Thinner This Year: A Younger Next Year Book
Format: PDF / Kindle (mobi) / ePub
Now in paperback, the latest book in the New York Times bestselling, one-million-copy-plus Younger Next Year franchise. The book that tells every reader how to lose weight, discover new vitality, and get in the best shape of your life. The book with the no-nonsense, no-BS, no-shortcuts approach. The book that shows that there’s a revolution in aging going on. The book that is the how-to of that revolution.
Chris Crowley, the memorable patient and coauthor of Younger Next Year, partners with Jen Sacheck, a nutritionist and fitness expert from Tufts University, and in lively, alternating chapters they spell out a weight-loss plan that will have readers losing up to 25 pounds in the first six months―and, much more significantly, keeping it off next year, and the year after, and so on, for life. The message is straightforward and based on the most up-to-date nutritional science: resist the added-fat, added-sugar concoctions created by the food industry; skip the supplements; pile on fruits and vegetables to your heart’s content, but it’s OK to eat lean meats, too; and don’t drink your calories. And exercise! With its simple, fully illustrated program of 25 “sacred exercises,” here is everything the reader needs to build muscle, protect joints, add mobility, and put off 70% of the normal problems associated with aging and eliminate 50% of serious illness and injury.
“Clear, concise, well-balanced nutritious diet plan. Realistic exercise . . . [and] the combo of the authors―nutrition scientist and witty writer―makes this an easy-to-read volume with loads of timely, science-based information.”
―Madelyn Fernstrom, Diet and Nutrition Editor, TODAY and NBCNews.com
“Chock-full of easy recipes, meal plans, and exercise diagrams.”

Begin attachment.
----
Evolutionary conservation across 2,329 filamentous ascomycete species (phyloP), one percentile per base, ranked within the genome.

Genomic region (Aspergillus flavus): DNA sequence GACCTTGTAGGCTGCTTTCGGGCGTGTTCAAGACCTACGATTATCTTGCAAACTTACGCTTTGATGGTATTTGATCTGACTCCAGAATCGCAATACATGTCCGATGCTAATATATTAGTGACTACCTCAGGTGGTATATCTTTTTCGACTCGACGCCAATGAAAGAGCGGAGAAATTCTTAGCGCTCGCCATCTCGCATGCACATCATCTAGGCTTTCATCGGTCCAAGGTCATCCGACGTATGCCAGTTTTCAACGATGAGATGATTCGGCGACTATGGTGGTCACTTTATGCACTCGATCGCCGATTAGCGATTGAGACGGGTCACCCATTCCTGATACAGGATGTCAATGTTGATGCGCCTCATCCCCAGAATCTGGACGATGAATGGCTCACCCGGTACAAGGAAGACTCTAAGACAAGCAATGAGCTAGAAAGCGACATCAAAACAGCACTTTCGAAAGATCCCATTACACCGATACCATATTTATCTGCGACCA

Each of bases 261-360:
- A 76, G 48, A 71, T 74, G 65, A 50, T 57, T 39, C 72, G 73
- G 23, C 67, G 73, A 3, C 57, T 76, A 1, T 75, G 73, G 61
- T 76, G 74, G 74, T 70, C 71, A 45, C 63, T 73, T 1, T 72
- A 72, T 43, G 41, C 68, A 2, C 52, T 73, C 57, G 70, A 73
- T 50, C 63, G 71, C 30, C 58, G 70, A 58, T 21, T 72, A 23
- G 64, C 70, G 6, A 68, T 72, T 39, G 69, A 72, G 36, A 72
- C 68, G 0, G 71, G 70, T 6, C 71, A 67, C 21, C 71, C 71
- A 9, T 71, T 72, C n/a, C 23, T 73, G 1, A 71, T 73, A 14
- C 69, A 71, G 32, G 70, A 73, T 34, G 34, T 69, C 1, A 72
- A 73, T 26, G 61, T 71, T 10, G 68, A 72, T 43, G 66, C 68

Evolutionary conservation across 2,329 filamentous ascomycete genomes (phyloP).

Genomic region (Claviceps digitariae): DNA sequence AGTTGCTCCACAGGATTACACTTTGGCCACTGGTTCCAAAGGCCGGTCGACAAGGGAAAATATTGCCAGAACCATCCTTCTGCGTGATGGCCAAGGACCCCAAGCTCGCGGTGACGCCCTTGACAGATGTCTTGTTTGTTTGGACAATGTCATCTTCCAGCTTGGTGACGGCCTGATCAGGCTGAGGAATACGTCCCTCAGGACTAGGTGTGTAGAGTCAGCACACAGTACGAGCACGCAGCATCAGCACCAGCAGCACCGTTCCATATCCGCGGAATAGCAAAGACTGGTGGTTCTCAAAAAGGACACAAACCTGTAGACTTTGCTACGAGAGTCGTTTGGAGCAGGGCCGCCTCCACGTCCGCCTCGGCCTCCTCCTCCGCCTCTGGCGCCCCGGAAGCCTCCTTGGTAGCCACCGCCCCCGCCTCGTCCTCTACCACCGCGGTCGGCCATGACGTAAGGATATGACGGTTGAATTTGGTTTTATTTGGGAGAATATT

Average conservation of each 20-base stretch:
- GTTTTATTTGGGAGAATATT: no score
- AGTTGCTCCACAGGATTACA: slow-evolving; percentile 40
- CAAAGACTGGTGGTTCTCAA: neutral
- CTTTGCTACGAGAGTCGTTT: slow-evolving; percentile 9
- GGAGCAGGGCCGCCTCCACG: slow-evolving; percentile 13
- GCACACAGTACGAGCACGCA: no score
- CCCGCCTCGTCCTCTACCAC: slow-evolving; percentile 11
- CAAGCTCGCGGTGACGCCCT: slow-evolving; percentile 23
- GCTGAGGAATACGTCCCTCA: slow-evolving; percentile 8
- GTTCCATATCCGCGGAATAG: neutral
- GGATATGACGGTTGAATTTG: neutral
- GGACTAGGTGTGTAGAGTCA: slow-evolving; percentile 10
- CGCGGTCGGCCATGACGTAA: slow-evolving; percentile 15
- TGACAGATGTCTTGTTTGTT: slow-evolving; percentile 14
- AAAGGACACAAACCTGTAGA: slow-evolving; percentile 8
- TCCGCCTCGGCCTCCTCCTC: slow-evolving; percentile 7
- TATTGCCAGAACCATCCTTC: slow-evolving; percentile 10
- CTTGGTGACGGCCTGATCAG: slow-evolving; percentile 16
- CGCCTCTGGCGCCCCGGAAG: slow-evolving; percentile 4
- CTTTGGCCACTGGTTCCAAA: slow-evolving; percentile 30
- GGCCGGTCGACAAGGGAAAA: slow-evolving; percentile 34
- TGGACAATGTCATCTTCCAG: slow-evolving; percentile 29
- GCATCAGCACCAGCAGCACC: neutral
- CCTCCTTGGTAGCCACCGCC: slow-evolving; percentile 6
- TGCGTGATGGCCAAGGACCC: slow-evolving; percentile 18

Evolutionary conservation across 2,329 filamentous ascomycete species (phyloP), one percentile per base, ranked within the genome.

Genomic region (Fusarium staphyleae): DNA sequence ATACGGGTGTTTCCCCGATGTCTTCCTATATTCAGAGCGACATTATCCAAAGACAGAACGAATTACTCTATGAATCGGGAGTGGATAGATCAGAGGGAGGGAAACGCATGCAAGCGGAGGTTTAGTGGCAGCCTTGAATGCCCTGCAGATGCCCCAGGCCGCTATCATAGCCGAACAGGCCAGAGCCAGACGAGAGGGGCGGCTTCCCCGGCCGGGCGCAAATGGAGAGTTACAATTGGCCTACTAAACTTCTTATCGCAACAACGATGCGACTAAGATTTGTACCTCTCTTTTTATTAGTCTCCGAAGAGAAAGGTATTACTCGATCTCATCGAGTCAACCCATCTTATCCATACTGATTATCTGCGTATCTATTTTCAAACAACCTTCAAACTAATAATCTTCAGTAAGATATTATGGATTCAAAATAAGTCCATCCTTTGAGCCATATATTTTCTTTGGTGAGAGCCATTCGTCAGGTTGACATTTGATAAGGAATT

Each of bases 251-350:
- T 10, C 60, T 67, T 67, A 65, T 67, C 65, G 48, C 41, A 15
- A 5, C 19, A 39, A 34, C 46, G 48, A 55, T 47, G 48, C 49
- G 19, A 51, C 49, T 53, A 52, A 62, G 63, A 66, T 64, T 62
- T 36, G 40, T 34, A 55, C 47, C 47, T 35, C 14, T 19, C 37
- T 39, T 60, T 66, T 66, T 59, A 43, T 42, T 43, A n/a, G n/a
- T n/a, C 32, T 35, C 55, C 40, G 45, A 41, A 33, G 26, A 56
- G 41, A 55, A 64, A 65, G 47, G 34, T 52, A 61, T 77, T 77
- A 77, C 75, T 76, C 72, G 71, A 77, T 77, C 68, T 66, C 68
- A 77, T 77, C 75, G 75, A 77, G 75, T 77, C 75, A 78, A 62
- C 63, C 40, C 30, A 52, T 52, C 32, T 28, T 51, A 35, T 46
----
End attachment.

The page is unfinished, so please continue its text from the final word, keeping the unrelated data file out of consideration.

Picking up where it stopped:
―The Wall Street Journal
Aspen retreat weeks. She got tight with Riggs, he set her feet on what turned out to be a thirty-five-pound weight loss program and her optimism perked right up. Excellent. But that’s not the story. Emboldened by that success, she began casting about for a damn good kedge. Ranie lives north of San Francisco and had become something of an open water swimmer, in freezing, wind-tossed San Francisco Bay. She liked it and had a flair for it. Not fast but very steady. And brave as a lion. So she
in season and ask questions—you’ll learn more about produce than you ever dreamed. In other words, if you can make the switch from Dead Food to vegetables and fruit into an adventure, eating fewer calories will more or less take care of itself. Make the Other 50 Percent Count So where does the other 50 percent fall? About 20 percent of your diet should come in the form of whole, not processed, grains. There is a world of whole grains to choose from, so you never have to fear getting sick of
ability to write ten of her own popular books, and still maintain a strong research and leadership role at Tufts. And to Christina, another “Chris,” who helped infuse a sense of undying scientific rigor and ethics into the work that I choose to do. Her national leadership in obesity prevention is making change possible. Both are truly amazing role models. Of course, to every student who asked “why . . . ?” and made me a better teacher, scientist, and mentor—thank you. Finally, and most
probably do, but just in case, keep a meticulous food diary for a few days where you write down everything (this is not the same as the much simpler permanent log we’ll talk about later). Write down absolutely everything that goes into your mouth, without fear or favor. Then sit down at the end of a few days and take a look at what you’ve written. Then look over Jen’s meal plan and the Bad Stuff chapters. The answer—the list of enemies—will jump out at you. Write down your own “List of Enemies”
of an insulin surge in response to elevated blood sugar. Insulin, in effect, works more efficiently, and you need less of it to get the job done. That is subtle but important because less insulin floating around in your blood means less storage of excess glucose as fat. That’s less storage of fat, period. One other predictable outcome of a sugar spike, followed by an insulin spike, is that it leads to a hunger spike. The insulin spike (in response to a flood of fast-digesting carbs) wipes out